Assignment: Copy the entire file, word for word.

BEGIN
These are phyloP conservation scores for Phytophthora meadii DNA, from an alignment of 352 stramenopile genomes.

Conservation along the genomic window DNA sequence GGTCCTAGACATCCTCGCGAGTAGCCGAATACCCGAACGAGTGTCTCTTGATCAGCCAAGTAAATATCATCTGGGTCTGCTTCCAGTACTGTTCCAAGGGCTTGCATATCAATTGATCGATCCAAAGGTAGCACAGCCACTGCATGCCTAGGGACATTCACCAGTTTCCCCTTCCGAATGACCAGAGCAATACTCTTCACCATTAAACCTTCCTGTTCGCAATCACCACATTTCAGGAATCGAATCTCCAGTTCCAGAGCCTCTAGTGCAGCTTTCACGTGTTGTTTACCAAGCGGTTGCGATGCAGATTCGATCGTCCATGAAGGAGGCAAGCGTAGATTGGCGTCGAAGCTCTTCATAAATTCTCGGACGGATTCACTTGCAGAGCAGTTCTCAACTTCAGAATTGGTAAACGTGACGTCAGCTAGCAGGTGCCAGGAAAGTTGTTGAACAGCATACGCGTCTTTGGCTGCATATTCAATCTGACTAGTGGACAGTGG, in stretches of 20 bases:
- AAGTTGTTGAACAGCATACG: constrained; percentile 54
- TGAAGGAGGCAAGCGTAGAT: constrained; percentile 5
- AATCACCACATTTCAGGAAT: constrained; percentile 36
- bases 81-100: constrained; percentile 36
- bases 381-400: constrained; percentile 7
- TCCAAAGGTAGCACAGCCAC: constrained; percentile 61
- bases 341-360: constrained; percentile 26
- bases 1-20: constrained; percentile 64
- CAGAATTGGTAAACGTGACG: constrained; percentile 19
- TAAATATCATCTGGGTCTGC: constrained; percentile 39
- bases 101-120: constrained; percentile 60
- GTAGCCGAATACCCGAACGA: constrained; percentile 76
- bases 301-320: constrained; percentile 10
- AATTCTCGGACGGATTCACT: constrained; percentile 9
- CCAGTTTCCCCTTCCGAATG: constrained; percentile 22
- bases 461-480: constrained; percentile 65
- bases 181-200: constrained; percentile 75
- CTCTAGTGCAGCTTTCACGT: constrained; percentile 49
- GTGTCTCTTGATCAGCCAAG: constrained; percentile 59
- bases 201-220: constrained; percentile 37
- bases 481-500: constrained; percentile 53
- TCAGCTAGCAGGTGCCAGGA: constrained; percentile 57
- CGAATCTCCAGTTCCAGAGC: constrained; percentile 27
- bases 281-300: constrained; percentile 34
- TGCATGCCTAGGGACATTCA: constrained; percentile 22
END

These are phyloP conservation scores for Phytophthora meadii DNA, from an alignment of 352 stramenopile genomes.

Conservation along the genomic window DNA sequence GGTCCTAGACATCCTCGCGAGTAGCCGAATACCCGAACGAGTGTCTCTTGATCAGCCAAGTAAATATCATCTGGGTCTGCTTCCAGTACTGTTCCAAGGGCTTGCATATCAATTGATCGATCCAAAGGTAGCACAGCCACTGCATGCCTAGGGACATTCACCAGTTTCCCCTTCCGAATGACCAGAGCAATACTCTTCACCATTAAACCTTCCTGTTCGCAATCACCACATTTCAGGAATCGAATCTCCAGTTCCAGAGCCTCTAGTGCAGCTTTCACGTGTTGTTTACCAAGCGGTTGCGATGCAGATTCGATCGTCCATGAAGGAGGCAAGCGTAGATTGGCGTCGAAGCTCTTCATAAATTCTCGGACGGATTCACTTGCAGAGCAGTTCTCAACTTCAGAATTGGTAAACGTGACGTCAGCTAGCAGGTGCCAGGAAAGTTGTTGAACAGCATACGCGTCTTTGGCTGCATATTCAATCTGACTAGTGGACAGTGG, in stretches of 20 bases:
- AAGTTGTTGAACAGCATACG: constrained; percentile 54
- TGAAGGAGGCAAGCGTAGAT: constrained; percentile 5
- AATCACCACATTTCAGGAAT: constrained; percentile 36
- bases 81-100: constrained; percentile 36
- bases 381-400: constrained; percentile 7
- TCCAAAGGTAGCACAGCCAC: constrained; percentile 61
- bases 341-360: constrained; percentile 26
- bases 1-20: constrained; percentile 64
- CAGAATTGGTAAACGTGACG: constrained; percentile 19
- TAAATATCATCTGGGTCTGC: constrained; percentile 39
- bases 101-120: constrained; percentile 60
- GTAGCCGAATACCCGAACGA: constrained; percentile 76
- bases 301-320: constrained; percentile 10
- AATTCTCGGACGGATTCACT: constrained; percentile 9
- CCAGTTTCCCCTTCCGAATG: constrained; percentile 22
- bases 461-480: constrained; percentile 65
- bases 181-200: constrained; percentile 75
- CTCTAGTGCAGCTTTCACGT: constrained; percentile 49
- GTGTCTCTTGATCAGCCAAG: constrained; percentile 59
- bases 201-220: constrained; percentile 37
- bases 481-500: constrained; percentile 53
- TCAGCTAGCAGGTGCCAGGA: constrained; percentile 57
- CGAATCTCCAGTTCCAGAGC: constrained; percentile 27
- bases 281-300: constrained; percentile 34
- TGCATGCCTAGGGACATTCA: constrained; percentile 22